Professor, Materials Science and Engineering
University of New South Wales
1st floor, School of Materials Science and Engineering
The University of New South Wales, Sydney
61 (02) 93854439
61 (02) 93855956
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The focus of Prof. Ostrovski’s research over the last 10 years has been reduction reactions with the aim to decrease the reduction temperature for metal oxides with potential technological, economic and environmental benefits to metallurgical industry. Ostrovski and his co-workers have developed a concept for low temperature reduction processes based on thermodynamic and kinetic analysis of reduction reactions and understanding of reaction mechanisms. The groundwork for this research program was laid out in the end of 1990s-beginning of 2000s by the pioneering study of reduction of iron, manganese, chromium and titanium oxides using a methane-containing gas with high carbon activity. The original technology for reduction of manganese oxides from manganese ores in the solid state was patented in Australia and oversees (Patent “Solid State Reduction of Oxides”). A further development of reduction processes was in the direction of carbothermal reduction, which is conventional commercial technology for production of iron and ferroalloys.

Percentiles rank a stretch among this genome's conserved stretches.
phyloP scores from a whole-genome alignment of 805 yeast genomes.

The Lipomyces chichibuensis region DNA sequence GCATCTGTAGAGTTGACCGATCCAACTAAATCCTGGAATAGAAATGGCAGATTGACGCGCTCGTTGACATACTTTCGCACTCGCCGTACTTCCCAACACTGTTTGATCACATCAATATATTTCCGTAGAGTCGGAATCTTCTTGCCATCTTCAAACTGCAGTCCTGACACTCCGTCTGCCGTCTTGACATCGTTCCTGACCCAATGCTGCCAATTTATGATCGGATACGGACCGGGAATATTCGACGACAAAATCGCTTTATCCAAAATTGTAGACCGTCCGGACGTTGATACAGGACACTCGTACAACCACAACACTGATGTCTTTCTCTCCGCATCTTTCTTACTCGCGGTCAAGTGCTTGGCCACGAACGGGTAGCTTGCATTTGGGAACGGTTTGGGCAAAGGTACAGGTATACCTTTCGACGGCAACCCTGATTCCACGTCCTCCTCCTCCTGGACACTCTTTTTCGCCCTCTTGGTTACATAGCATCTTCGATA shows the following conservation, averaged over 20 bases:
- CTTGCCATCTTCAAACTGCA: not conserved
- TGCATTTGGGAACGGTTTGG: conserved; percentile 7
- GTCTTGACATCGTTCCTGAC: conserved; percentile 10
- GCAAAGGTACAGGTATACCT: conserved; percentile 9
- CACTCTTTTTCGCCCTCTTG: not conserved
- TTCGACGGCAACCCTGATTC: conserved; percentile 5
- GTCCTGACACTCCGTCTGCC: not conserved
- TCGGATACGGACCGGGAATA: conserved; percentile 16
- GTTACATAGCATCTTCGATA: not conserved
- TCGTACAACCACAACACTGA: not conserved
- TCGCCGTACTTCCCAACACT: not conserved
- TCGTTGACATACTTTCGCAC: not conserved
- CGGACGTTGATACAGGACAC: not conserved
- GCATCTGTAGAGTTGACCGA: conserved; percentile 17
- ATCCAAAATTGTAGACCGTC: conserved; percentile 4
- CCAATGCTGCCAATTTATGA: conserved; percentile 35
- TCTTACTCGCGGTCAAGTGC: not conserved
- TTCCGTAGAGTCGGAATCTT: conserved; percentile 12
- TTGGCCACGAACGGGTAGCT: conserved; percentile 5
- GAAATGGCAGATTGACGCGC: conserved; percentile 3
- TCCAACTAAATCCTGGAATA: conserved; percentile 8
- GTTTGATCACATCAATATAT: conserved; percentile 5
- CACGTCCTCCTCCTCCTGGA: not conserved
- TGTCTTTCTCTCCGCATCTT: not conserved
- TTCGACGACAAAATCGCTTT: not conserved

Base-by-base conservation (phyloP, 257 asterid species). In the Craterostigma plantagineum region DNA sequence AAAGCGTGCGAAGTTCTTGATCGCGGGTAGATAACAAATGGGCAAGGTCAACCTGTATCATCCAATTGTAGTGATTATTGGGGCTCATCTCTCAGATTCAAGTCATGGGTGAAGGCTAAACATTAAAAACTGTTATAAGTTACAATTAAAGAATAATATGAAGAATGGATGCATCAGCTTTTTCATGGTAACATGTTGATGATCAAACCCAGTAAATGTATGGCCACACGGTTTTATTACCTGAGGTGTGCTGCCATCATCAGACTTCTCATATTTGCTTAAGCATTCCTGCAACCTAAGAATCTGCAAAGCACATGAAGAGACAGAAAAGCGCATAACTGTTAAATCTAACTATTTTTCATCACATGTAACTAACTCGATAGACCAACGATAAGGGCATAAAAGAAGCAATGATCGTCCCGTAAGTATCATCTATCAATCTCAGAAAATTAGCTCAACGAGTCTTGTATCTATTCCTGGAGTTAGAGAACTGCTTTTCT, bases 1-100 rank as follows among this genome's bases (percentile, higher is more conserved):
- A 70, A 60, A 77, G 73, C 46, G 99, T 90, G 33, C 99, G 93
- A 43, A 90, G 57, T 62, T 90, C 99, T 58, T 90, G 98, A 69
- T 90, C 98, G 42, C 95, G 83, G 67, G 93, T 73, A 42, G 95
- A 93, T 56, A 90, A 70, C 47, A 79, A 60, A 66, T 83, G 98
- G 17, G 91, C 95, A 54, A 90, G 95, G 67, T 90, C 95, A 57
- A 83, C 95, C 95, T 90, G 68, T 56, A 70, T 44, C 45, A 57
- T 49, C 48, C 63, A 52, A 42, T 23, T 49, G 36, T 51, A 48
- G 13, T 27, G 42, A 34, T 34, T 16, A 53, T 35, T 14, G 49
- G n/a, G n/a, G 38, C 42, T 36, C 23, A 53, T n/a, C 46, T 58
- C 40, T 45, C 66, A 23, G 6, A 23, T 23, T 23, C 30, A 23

The essential novel component was an appropriate gas atmosphere for carbothermal reduction. Reduction of manganese, titanium and aluminium oxides in hydrogen significantly decreased the reduction temperature (by 300-400oC for reduction of titania and alumina). The research by Ostrovski and his colleagues resulted in fundamental understanding of the role of gas atmosphere in reduction reactions and different mechanisms of reduction for different oxides.
Significant research was conducted in environmental aspects of metallurgical technologies. This research included a study of fluxes to replace fluorspar in steelmaking, and analysis of utilisation of manganese sludge in production of manganese alloys. Currently, manganese sludge is stored in fume dams. Utilisation of manganese sludge is a universal problem, which has so far no solution in the manganese industry world-wide. Research outcomes included development of understanding of behaviour of manganese sludge in different recycling processes, data on behaviour of zinc in the manganese dust recycling, sludge drying and dust agglomeration, which are of practical significance to the industry in solution of this important problem.
Research in fundamentals of metallurgical processes included thermodynamic and kinetic properties of metallurgical slags; partitioning of transitional metals between different valency states; interfacial metal-slag properties. Molecular dynamics modelling in application to molten metals slags, salts and fluxes (with Professor Belashchenko, Moscow Steel and Alloys Institute, Russia) produced unique information on structure, thermodynamic and transport properties and interactions in metallic and ionic melts.
In 2004, Oleg Ostrovski received the Benjamin F. Fairless Award for (quote): "…Excellence in the application of fundamental research to the improvement of steelmaking processes, and for energetic and innovative leadership to the steelmaking community".